Home to 1.2 of the world’s seven billion people, Africa has long captured the imagination of both business and political leaders because of its massive growth potential. Until now, however, this growth has been more of a promise than reality, borne out by the fact that several of the world’s leading companies–including Coca Cola, Nestle, Barclays, and many others–have significantly scaled back or altogether withdrawn from doing business in Africa. But, according to a recent article in the Harvard Business Review written by Clayton M. Christensen, Efosa Ojomo, and Derek van Bever, new innovations may help bring the promise of Africa’s spectacular growth to fruition.
In most developing economies, investors and entrepreneurs chase after growing middle classes as the target market for their goods and services. Many leaders hoped that this would prove true in Africa and that the continent would provide a repeat of the Asian “tiger economies” of the late twentieth century, but as the authors point out, Africa’s middle class never really developed. As a result, large multinational corporations seeking to do business in Africa pinned their hopes on a demographic that simply wasn’t there, thus setting them up for inevitable losses. Aside from an anemic middle class, the authors also noted that corruption, skills shortages, and a lack of reliable infrastructure constituted other barriers to growth.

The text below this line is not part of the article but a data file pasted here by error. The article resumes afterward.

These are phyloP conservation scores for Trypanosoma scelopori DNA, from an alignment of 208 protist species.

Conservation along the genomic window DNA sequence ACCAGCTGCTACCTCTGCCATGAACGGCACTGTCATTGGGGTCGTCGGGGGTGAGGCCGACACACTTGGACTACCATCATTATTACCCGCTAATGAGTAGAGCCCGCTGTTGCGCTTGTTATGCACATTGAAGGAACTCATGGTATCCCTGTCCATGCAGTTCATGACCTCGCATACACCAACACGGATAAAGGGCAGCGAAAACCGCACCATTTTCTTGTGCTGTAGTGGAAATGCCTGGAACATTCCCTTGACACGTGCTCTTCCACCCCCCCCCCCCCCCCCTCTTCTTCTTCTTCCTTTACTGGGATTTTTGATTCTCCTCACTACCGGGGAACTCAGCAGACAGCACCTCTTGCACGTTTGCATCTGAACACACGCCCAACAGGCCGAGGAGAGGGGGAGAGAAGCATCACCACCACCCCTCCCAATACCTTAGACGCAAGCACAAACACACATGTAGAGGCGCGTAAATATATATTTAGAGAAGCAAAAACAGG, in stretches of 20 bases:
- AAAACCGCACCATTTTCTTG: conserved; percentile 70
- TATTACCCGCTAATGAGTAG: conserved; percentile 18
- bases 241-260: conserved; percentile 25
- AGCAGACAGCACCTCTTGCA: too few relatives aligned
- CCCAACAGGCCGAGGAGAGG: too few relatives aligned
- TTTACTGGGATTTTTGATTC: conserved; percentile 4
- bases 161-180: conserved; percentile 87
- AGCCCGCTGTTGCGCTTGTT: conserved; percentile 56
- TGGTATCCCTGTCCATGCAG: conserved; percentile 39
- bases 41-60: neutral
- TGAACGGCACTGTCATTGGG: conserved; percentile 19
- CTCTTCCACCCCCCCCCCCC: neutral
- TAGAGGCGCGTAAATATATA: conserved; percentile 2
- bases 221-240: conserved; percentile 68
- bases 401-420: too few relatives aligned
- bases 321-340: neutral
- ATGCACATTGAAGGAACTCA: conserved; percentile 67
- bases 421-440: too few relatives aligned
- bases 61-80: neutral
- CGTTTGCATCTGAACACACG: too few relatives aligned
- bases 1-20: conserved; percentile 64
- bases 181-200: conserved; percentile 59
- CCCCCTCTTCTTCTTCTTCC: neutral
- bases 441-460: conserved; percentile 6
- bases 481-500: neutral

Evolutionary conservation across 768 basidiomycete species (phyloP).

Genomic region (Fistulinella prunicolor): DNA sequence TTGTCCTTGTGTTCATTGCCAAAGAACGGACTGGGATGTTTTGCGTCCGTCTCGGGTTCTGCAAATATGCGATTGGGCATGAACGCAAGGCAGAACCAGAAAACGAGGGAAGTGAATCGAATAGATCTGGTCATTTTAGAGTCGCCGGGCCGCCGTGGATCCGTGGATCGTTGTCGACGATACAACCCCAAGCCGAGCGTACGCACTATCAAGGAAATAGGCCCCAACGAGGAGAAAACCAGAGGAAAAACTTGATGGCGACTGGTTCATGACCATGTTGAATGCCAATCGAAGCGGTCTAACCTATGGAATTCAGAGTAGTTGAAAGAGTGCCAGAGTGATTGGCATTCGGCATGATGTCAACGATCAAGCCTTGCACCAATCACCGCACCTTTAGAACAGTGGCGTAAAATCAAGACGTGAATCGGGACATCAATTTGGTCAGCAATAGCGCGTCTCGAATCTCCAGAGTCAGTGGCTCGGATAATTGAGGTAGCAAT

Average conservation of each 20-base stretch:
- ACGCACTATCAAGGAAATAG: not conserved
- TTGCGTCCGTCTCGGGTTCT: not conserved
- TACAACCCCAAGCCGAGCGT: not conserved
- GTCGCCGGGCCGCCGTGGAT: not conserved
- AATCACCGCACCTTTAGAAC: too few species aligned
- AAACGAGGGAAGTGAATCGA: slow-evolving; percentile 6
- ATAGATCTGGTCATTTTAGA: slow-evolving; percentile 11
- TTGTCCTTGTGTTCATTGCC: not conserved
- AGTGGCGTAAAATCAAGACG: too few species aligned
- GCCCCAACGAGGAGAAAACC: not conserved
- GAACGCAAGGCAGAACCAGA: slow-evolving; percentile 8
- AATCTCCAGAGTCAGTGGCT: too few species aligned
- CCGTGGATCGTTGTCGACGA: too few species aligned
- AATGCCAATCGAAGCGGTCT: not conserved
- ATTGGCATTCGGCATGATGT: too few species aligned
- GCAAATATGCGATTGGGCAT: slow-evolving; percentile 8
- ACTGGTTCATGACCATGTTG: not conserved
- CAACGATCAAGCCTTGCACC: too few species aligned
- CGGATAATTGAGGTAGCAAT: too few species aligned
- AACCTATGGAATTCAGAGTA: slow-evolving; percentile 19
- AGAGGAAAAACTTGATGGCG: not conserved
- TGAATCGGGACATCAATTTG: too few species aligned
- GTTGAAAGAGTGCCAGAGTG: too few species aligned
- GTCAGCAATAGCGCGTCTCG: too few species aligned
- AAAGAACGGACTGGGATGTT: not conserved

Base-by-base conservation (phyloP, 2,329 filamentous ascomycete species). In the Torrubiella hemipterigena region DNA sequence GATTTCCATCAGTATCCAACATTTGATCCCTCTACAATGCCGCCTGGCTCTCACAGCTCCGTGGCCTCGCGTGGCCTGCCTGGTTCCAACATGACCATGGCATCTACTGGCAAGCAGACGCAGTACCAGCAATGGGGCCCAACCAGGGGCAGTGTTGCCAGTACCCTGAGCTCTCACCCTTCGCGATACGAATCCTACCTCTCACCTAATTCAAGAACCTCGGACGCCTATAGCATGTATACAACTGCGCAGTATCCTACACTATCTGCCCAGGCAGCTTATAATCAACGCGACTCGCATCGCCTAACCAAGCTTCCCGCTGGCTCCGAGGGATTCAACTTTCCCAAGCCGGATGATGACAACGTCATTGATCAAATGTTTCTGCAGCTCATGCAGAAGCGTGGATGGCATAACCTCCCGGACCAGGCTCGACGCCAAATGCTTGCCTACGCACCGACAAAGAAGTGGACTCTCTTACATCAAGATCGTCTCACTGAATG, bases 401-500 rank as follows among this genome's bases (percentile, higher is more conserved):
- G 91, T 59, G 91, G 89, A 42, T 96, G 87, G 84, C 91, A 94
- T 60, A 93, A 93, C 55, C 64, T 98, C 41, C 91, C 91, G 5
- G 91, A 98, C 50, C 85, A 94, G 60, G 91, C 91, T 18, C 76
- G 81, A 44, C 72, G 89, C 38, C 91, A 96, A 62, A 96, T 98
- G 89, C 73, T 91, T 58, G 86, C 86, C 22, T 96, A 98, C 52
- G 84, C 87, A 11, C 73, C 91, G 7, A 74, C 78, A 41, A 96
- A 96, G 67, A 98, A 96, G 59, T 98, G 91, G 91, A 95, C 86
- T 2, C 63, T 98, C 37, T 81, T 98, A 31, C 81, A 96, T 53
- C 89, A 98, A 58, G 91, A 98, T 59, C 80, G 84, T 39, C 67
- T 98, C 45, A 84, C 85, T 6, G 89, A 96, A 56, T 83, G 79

However, rather than wait for a middle class to arrive, business can succeed in Africa by looking to the needs of the “aspiring poor.” The idea that multinational corporations should practice an “inclusive capitalism” that focuses on aspiring poor communities in emerging markets rather than middle classes in established markets first appeared in C.K. Prahalad and Stuart Hart’s 2002 article, “The Fortune at the Bottom of the Pyramid.” Christensen, Ojomo, and van Bever invoke these ideas in their discussion of Africa to point out that business can focus on catering to the needs of the continent’s aspiring poor in order to create new markets instead of pursuing non-existent middle classes.
As a case study for this proposition, Christensen, Ojomo, and van Bever focus on Tolaram, an Indonesian conglomerate that operates in Nigeria and sells the wildly popular Indomie brand of instant noodles. Tolaram opted to market a product toward Nigeria’s aspiring poor through their line of low-cost noodles that are affordable, easy to make, and nutritious. In order to keep costs low, the company “internalizes the risks” of doing business in an emerging market, such as incorporating electricity and water production into its operations, buying a fleet of trucks to transport its product, and more. Today, Tolaram and its Indomie noodles are ubiquitous in Nigeria, indicating that foreign corporations can enjoy success in African markets if they introduce innovative, adaptable strategies for growth.
Of course, investment in Africa will not come without its share of costs and challenges. But as companies like Tolaram prove, for foreign entrepreneurs who are willing to focus their attention on Africa’s aspiring poor, growth and success on the continent are possible.